What an absolutely awesome day. We were on the road by 7 am and off into the early morning rising sun to get a head start on a busy day. Parts of the journey were familiar to me, but after 23 years it was definitely a voyage of rediscovery and a new experience for Carolyn. Of course we had researched how to make the best of our day, so in addition to the sat nav we were armed with maps, iPads downloaded with details and water and fruit (just in case)! In the end, my memories, coupled with Carolyn’s unerring sense of direction, provided a fabulous day and, for me, hundreds of photographs!
The road into the park felt immediately familiar, and yet different. My last visit had been in the spring time and yet here we were with Fall well on the way. There was evidence of the Californian fires here in the park (and we learned that they also use controlled fires to manage their forestry), but the previously gushing waterfalls along the route were presenting themselves as little more than dribbles. We started by finding a road only open May to October and the car climbed steadily 7,214 ft to Glacier Point. The temperature up there was probably equivalent to a very warm summer day in the UK as we looked across at the tops of the famous El Capitan and Half Dome. People were already rock climbing on the mountain faces and, through binoculars ,you could see them hard at work and dangling off ropes. The views were truly breathtaking and this was a vista I had missed last time as we had been too early in the year for the road to be open. There may have been lots of people around but there was definitely a pervading air of peace and tranquility. I thought at the time that of all the places I have been fortunate enough to visit in the world, this particular view would have to be high up on my list of favourites.
Somewhat reluctantly, we tore ourselves away and set off down to the village (ground floor) for a different perspective, stopping briefly on the way after exiting a mountain tunnel for another spectacular vista. This gave us a view across the valley floor to the sweeping mountains. We were definitely not going to climb any mountains, but buses were advertised which would drop us off at strategic points. But first of all we had to park the car. Most of the village car parks were declared closed and looked full but, undeterred, Carolyn found a way in. I am not snitching on how she did it but gratefully accepted the parking space she also found near to where we wanted to be! How does she manage it?!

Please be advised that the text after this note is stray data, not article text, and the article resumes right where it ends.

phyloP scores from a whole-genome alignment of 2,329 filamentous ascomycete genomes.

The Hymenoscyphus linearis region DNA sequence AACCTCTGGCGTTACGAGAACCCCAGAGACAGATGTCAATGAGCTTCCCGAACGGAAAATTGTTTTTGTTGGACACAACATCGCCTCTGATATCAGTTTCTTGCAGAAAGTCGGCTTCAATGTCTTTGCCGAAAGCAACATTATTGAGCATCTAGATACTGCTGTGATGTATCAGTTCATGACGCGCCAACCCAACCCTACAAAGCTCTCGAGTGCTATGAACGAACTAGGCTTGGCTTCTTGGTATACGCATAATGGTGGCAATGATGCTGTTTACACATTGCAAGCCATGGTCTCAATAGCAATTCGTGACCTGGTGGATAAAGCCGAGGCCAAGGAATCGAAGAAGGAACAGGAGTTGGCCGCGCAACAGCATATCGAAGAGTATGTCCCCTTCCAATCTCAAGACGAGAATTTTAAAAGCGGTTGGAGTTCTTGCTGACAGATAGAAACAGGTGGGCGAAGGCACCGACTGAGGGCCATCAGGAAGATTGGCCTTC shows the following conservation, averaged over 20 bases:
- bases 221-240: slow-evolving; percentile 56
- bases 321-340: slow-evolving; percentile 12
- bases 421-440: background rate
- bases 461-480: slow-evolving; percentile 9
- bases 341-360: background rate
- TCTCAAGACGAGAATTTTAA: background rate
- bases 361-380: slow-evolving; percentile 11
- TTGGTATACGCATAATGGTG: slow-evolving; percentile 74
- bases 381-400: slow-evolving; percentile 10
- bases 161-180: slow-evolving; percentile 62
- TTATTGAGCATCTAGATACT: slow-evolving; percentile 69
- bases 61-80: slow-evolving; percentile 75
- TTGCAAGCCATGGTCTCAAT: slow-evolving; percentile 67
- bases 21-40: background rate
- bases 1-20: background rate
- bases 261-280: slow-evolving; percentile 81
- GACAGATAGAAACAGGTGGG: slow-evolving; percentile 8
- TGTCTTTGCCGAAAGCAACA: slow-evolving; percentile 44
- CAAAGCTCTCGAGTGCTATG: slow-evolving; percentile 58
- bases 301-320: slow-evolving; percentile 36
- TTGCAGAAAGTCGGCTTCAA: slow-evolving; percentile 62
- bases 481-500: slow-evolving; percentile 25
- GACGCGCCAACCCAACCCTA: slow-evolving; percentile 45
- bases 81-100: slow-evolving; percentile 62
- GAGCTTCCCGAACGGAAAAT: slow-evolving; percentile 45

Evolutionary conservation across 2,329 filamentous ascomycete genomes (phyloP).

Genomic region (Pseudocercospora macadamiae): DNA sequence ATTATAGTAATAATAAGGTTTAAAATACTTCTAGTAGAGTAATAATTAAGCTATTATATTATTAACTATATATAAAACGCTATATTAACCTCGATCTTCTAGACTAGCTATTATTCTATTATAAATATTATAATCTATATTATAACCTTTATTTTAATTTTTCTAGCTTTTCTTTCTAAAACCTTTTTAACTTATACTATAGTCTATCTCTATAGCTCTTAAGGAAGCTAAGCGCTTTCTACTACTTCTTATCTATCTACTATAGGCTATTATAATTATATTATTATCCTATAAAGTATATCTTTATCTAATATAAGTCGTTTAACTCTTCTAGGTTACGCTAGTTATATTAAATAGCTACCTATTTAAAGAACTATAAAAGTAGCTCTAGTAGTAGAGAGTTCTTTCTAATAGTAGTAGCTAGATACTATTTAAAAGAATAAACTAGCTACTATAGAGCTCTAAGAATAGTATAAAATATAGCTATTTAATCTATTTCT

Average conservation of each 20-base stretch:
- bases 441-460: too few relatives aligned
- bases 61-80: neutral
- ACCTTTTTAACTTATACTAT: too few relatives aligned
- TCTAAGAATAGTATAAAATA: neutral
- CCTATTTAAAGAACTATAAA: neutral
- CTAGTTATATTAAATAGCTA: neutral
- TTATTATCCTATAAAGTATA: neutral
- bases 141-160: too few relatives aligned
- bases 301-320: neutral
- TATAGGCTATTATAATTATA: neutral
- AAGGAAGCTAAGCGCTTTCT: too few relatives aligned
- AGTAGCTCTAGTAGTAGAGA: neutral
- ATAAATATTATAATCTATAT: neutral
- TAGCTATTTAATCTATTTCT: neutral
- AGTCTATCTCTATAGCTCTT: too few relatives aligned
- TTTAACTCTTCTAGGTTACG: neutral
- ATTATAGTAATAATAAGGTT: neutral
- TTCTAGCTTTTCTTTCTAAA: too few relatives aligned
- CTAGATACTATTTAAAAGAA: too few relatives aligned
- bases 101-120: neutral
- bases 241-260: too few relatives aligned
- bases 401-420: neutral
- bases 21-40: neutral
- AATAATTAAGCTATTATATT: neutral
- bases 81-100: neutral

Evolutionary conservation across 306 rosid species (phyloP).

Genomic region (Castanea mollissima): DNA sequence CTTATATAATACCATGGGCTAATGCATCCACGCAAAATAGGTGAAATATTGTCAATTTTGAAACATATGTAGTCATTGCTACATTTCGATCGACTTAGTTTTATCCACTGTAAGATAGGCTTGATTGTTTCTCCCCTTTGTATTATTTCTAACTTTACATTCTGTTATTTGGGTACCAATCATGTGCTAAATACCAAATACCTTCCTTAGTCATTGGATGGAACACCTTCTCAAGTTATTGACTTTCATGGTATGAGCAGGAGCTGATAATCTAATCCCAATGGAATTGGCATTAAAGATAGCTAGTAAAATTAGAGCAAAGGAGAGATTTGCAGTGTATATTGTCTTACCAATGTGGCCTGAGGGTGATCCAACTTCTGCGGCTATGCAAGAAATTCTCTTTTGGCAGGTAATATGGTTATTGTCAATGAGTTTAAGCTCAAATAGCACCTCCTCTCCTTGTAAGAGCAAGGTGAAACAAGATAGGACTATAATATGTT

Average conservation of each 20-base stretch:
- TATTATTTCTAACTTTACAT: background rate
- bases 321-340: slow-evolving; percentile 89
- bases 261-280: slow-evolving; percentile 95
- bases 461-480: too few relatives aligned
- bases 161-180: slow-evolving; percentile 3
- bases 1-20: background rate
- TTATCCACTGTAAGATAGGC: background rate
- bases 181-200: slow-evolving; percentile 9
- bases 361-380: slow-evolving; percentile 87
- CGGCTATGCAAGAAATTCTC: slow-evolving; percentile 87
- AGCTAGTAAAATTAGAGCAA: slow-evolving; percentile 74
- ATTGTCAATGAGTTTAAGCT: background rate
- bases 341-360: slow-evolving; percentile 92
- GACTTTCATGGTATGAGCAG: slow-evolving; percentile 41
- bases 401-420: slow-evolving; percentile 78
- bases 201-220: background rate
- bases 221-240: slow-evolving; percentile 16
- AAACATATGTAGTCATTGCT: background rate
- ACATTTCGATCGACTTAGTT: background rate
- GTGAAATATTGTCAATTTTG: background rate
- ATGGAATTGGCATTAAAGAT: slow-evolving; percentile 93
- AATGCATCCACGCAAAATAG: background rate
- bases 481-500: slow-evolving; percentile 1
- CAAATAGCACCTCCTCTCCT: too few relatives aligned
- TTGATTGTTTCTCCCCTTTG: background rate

After lunch under the trees with a chipmunk adding to the entertainment, we tried a free shuttle bus around the floor of the valley. Sadly, the journey was not terribly comfortable as the bus was packed with more people being rammed in at each stop. Additionally, we were under a huge canopy of trees, which I did not remember being so tall and ‘view restricting’, so we gave up and went to the theater (sic) in the Visitors’ Centre to see a short film about the start of this National Park (the first of its kind in the USA).
We finished our personal Yosemite tour with a walk to the centre of a meadow to enjoy these towering mountains. We were not going to let the trees get in the way and the centre of the meadow provided a potentially different view in spite of various hazards seeking to put us off (small concealed ditches, stinging plants and swarming flies). I was looking for the famous and spectacular waterfalls which I had delighted in seeing previously. However, the Yosemite Falls were down to a trickle and the Bridalveil Falls were somewhat “quiet”. For us, a small price to pay for the fabulous weather, whilst knowing the rains will come soon to bring the falls back to full force.
Our drive out of the park, and back to Fresno, held a tinge of regret for me that I was leaving this wonderfully spectacular place, but with hundreds of photographs to enjoy in the meantime, here’s to the next time!
Carolyn’s Curios and Curiosities
This has been very much Kath’s day which I’ve been privileged to share! Thank you.